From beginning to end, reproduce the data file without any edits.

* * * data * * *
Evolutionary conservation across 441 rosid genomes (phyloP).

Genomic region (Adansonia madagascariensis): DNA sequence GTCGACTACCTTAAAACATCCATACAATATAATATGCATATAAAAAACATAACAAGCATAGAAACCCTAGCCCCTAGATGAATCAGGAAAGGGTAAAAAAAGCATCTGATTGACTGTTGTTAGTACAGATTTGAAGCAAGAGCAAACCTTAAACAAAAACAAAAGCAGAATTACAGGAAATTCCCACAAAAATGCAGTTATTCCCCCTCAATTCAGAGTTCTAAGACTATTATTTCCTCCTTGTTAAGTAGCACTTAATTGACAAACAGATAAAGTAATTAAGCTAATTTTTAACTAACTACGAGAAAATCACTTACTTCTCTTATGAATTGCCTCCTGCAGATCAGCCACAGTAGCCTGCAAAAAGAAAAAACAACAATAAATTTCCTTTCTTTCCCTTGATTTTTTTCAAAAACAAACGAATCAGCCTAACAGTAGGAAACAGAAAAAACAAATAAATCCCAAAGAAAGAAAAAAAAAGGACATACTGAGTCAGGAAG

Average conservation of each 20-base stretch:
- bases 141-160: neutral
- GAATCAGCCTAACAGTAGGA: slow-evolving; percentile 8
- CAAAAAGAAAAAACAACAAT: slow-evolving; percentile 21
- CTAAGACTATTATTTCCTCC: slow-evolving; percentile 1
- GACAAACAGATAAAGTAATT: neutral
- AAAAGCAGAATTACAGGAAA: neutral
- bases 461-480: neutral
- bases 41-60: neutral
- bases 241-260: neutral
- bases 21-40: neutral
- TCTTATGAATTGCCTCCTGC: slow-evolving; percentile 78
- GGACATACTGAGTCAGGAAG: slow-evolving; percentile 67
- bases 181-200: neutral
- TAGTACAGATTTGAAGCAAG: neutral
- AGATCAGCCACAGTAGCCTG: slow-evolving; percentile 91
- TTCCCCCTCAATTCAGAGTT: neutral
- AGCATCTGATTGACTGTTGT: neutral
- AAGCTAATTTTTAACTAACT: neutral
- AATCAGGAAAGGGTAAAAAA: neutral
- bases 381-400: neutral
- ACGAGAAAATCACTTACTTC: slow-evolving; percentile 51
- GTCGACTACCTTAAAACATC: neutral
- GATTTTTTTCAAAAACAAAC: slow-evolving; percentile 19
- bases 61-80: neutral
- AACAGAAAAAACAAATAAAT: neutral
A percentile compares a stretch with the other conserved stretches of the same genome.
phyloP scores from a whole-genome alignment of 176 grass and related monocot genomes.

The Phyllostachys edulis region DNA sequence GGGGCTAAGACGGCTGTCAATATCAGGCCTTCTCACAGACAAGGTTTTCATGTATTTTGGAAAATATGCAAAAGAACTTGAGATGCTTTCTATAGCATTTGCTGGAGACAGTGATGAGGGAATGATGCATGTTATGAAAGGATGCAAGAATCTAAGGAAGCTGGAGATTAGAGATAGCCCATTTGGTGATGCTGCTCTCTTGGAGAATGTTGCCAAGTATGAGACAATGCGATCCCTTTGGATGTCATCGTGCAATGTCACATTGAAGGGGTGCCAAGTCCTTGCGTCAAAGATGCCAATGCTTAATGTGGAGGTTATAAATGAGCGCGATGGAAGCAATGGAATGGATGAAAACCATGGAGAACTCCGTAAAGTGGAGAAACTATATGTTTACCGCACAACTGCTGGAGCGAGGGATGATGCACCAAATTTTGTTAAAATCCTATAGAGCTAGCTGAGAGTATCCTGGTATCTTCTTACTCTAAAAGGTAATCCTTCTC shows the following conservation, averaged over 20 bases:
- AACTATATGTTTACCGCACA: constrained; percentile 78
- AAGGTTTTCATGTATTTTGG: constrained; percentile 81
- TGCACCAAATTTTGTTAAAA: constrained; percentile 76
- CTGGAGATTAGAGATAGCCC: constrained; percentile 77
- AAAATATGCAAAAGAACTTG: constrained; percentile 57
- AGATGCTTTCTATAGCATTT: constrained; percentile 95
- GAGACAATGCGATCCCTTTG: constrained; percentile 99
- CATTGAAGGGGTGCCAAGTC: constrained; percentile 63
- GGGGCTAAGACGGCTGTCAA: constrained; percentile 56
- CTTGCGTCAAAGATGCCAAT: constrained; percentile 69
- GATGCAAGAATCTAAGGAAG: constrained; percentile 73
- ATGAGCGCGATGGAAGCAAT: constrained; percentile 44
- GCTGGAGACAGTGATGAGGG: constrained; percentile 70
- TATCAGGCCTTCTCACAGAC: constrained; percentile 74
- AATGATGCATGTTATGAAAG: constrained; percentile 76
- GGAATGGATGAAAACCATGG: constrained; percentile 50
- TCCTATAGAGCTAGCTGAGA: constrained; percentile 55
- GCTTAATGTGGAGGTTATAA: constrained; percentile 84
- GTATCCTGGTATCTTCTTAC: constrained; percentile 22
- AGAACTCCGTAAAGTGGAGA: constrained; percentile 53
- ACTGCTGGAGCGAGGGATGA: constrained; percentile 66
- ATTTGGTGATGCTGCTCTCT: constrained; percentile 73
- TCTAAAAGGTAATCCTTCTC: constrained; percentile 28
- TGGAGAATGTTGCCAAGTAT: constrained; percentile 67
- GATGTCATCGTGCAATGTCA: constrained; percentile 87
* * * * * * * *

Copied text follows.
Evolutionary conservation across 441 rosid genomes (phyloP).

Genomic region (Adansonia madagascariensis): DNA sequence GTCGACTACCTTAAAACATCCATACAATATAATATGCATATAAAAAACATAACAAGCATAGAAACCCTAGCCCCTAGATGAATCAGGAAAGGGTAAAAAAAGCATCTGATTGACTGTTGTTAGTACAGATTTGAAGCAAGAGCAAACCTTAAACAAAAACAAAAGCAGAATTACAGGAAATTCCCACAAAAATGCAGTTATTCCCCCTCAATTCAGAGTTCTAAGACTATTATTTCCTCCTTGTTAAGTAGCACTTAATTGACAAACAGATAAAGTAATTAAGCTAATTTTTAACTAACTACGAGAAAATCACTTACTTCTCTTATGAATTGCCTCCTGCAGATCAGCCACAGTAGCCTGCAAAAAGAAAAAACAACAATAAATTTCCTTTCTTTCCCTTGATTTTTTTCAAAAACAAACGAATCAGCCTAACAGTAGGAAACAGAAAAAACAAATAAATCCCAAAGAAAGAAAAAAAAAGGACATACTGAGTCAGGAAG

Average conservation of each 20-base stretch:
- bases 141-160: neutral
- GAATCAGCCTAACAGTAGGA: slow-evolving; percentile 8
- CAAAAAGAAAAAACAACAAT: slow-evolving; percentile 21
- CTAAGACTATTATTTCCTCC: slow-evolving; percentile 1
- GACAAACAGATAAAGTAATT: neutral
- AAAAGCAGAATTACAGGAAA: neutral
- bases 461-480: neutral
- bases 41-60: neutral
- bases 241-260: neutral
- bases 21-40: neutral
- TCTTATGAATTGCCTCCTGC: slow-evolving; percentile 78
- GGACATACTGAGTCAGGAAG: slow-evolving; percentile 67
- bases 181-200: neutral
- TAGTACAGATTTGAAGCAAG: neutral
- AGATCAGCCACAGTAGCCTG: slow-evolving; percentile 91
- TTCCCCCTCAATTCAGAGTT: neutral
- AGCATCTGATTGACTGTTGT: neutral
- AAGCTAATTTTTAACTAACT: neutral
- AATCAGGAAAGGGTAAAAAA: neutral
- bases 381-400: neutral
- ACGAGAAAATCACTTACTTC: slow-evolving; percentile 51
- GTCGACTACCTTAAAACATC: neutral
- GATTTTTTTCAAAAACAAAC: slow-evolving; percentile 19
- bases 61-80: neutral
- AACAGAAAAAACAAATAAAT: neutral
A percentile compares a stretch with the other conserved stretches of the same genome.
phyloP scores from a whole-genome alignment of 176 grass and related monocot genomes.

The Phyllostachys edulis region DNA sequence GGGGCTAAGACGGCTGTCAATATCAGGCCTTCTCACAGACAAGGTTTTCATGTATTTTGGAAAATATGCAAAAGAACTTGAGATGCTTTCTATAGCATTTGCTGGAGACAGTGATGAGGGAATGATGCATGTTATGAAAGGATGCAAGAATCTAAGGAAGCTGGAGATTAGAGATAGCCCATTTGGTGATGCTGCTCTCTTGGAGAATGTTGCCAAGTATGAGACAATGCGATCCCTTTGGATGTCATCGTGCAATGTCACATTGAAGGGGTGCCAAGTCCTTGCGTCAAAGATGCCAATGCTTAATGTGGAGGTTATAAATGAGCGCGATGGAAGCAATGGAATGGATGAAAACCATGGAGAACTCCGTAAAGTGGAGAAACTATATGTTTACCGCACAACTGCTGGAGCGAGGGATGATGCACCAAATTTTGTTAAAATCCTATAGAGCTAGCTGAGAGTATCCTGGTATCTTCTTACTCTAAAAGGTAATCCTTCTC shows the following conservation, averaged over 20 bases:
- AACTATATGTTTACCGCACA: constrained; percentile 78
- AAGGTTTTCATGTATTTTGG: constrained; percentile 81
- TGCACCAAATTTTGTTAAAA: constrained; percentile 76
- CTGGAGATTAGAGATAGCCC: constrained; percentile 77
- AAAATATGCAAAAGAACTTG: constrained; percentile 57
- AGATGCTTTCTATAGCATTT: constrained; percentile 95
- GAGACAATGCGATCCCTTTG: constrained; percentile 99
- CATTGAAGGGGTGCCAAGTC: constrained; percentile 63
- GGGGCTAAGACGGCTGTCAA: constrained; percentile 56
- CTTGCGTCAAAGATGCCAAT: constrained; percentile 69
- GATGCAAGAATCTAAGGAAG: constrained; percentile 73
- ATGAGCGCGATGGAAGCAAT: constrained; percentile 44
- GCTGGAGACAGTGATGAGGG: constrained; percentile 70
- TATCAGGCCTTCTCACAGAC: constrained; percentile 74
- AATGATGCATGTTATGAAAG: constrained; percentile 76
- GGAATGGATGAAAACCATGG: constrained; percentile 50
- TCCTATAGAGCTAGCTGAGA: constrained; percentile 55
- GCTTAATGTGGAGGTTATAA: constrained; percentile 84
- GTATCCTGGTATCTTCTTAC: constrained; percentile 22
- AGAACTCCGTAAAGTGGAGA: constrained; percentile 53
- ACTGCTGGAGCGAGGGATGA: constrained; percentile 66
- ATTTGGTGATGCTGCTCTCT: constrained; percentile 73
- TCTAAAAGGTAATCCTTCTC: constrained; percentile 28
- TGGAGAATGTTGCCAAGTAT: constrained; percentile 67
- GATGTCATCGTGCAATGTCA: constrained; percentile 87